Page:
# Preservation of $\exists \forall$-sentence of infinite algebraic extension fields

I have been thinking the following question for several days:

Let $\mathcal{L}$ be the first-order language of theory of rings. Also let $\exists x \forall y \varphi(x,y)$ be a sentence of $\mathcal{L}$ with $\varphi(x,y)$ quantifier-free. Consider the infinite algebraic extension L of $\mathbb{Q}$ and finite subextensions $\mathbb{Q} \subseteq K_i \subset L$ for all i .

From field theory we know

L is algebraic extension of $\mathbb{Q}$ if and only if L is direct limit of its finite subextensions.

Then L=$\varinjlim K_i=\bigcup_iK_i$. Now let $K_i \models \exists x \forall y \varphi(x,y)$ for all i and $\mathbb{Q} \models \exists x \forall y \varphi(x,y)$.

Is it necessary that $L \models \exists x \forall y \varphi(x,y)$ ?

I try to give a counterexample but failed.

Any hints or answers are welcomed. Thank you!

I believe the following is a counterexample:

Take $L$ to be the algebraic closure of $\mathbb{Q}$, $\overline{\mathbb{Q}}$. We can find a sequence of fields $K_i$ ($i\in\mathbb{N}$) with $K_0=\mathbb{Q}, K_i\subseteq K_{i+1}$, each $K_i$ is a finite extension of $\mathbb{Q}$, and $\bigcup K_i=\overline{\mathbb{Q}}$.

Now in each $K_i$ there is some element which doesn't have a square root; this is a $\exists\forall$-sentence which fails in $\overline{\mathbb{Q}}$.

• Thank you!! But what if adding $\bar{\mathbb{Q}} \models \exists x \forall y \varphi(x,y)$ as assumption? It's just a further question. Feb 5, 2018 at 18:04
• @MaxCYLin Good question - I'm sure we can still get a counterexample, but off the top of my head I don't see it. Feb 5, 2018 at 18:30
• @MaxCYLin So just to clarify, your new question is whether there is an intermediate field $\mathbb{Q}\subseteq L\subseteq \overline{\mathbb{Q}}$ and a $\exists\forall$-sentence $\psi$ such that $\overline{\mathbb{Q}}\models \psi$ and $K\models \psi$ for all $\mathbb{Q}\subseteq K\subseteq L$ such that $K/\mathbb{Q}$ is finite, but $L\models \lnot\psi$? Feb 5, 2018 at 21:59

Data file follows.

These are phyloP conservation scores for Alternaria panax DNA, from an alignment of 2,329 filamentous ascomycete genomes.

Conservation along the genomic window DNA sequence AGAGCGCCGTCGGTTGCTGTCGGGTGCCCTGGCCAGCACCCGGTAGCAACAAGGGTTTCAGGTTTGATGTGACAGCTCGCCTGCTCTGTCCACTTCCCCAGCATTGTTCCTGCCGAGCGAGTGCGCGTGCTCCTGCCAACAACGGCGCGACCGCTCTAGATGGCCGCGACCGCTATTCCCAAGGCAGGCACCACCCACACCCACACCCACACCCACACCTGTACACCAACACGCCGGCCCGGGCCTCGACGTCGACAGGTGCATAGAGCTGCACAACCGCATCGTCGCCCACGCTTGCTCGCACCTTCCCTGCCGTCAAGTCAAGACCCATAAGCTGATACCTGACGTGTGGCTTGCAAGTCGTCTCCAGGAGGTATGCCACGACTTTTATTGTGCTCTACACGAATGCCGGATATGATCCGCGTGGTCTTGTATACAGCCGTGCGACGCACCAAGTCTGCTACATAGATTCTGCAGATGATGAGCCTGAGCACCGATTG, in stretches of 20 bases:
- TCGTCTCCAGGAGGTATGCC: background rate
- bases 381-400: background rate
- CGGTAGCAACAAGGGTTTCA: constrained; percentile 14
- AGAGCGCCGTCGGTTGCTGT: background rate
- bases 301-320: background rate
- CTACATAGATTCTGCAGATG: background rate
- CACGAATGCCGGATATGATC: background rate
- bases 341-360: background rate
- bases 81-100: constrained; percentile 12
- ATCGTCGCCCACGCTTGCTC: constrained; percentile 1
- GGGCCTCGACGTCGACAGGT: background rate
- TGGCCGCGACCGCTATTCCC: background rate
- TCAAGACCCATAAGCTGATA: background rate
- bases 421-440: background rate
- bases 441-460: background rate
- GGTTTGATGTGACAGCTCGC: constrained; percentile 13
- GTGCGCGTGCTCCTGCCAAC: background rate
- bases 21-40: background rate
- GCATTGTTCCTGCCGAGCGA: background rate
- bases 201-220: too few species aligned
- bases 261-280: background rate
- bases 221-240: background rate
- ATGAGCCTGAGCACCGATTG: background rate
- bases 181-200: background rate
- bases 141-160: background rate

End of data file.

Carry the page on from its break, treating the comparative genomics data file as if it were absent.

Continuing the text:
• @AlexKruckman Correct! And Andreas Blass has provided another counterexample for the further question. Feb 6, 2018 at 4:07

Here's a counterexample for the version of the question asked in the comments on Noah Schweber's answer. Let $\exists x\forall y\,\phi(x,y)$ say "either there is an $x$ with no square root or $2$ has a cube root." (So $\phi(x,y)$ is $(y^2\neq x)\lor(x^3=2)$.) Let $L$ be the field obtained from $\mathbb Q$ by iteratively adjoining square roots for everything (sometimes called the Euclidean closure of $\mathbb Q$ because you've adjoined just what you need to make Euclid's theorems of plane geometry true in the "plane" $L^2$), and let the $K_i$ be an increasing sequence of intermediate finite-degree extensions of $\mathbb Q$ with union $L$. Then $L$ doesn't satisfy $\exists x\forall y\,\phi(x,y)$; everything in $L$ has a square root there, by construction, but $2$ has no cube root. (The latter fact is usually expressed as the ruler-and-compass unsolvability of the classical problem of duplication of a cube.) But $\mathbb Q$ and all the $K_i$'s satisfy $\exists x\forall y\,\phi(x,y)$ because they don't have square roots for all their elements. And $\overline Q$ satisfies $\exists x\forall y\,\phi(x,y)$ because it contains $\sqrt[3]2$.

• Thanks! It looks like that $\exists \forall$-sentences are more complicated than $\forall \exists$-sentences since there are not so many preservation theorems about $\exists \forall$-sentences. Feb 6, 2018 at 7:18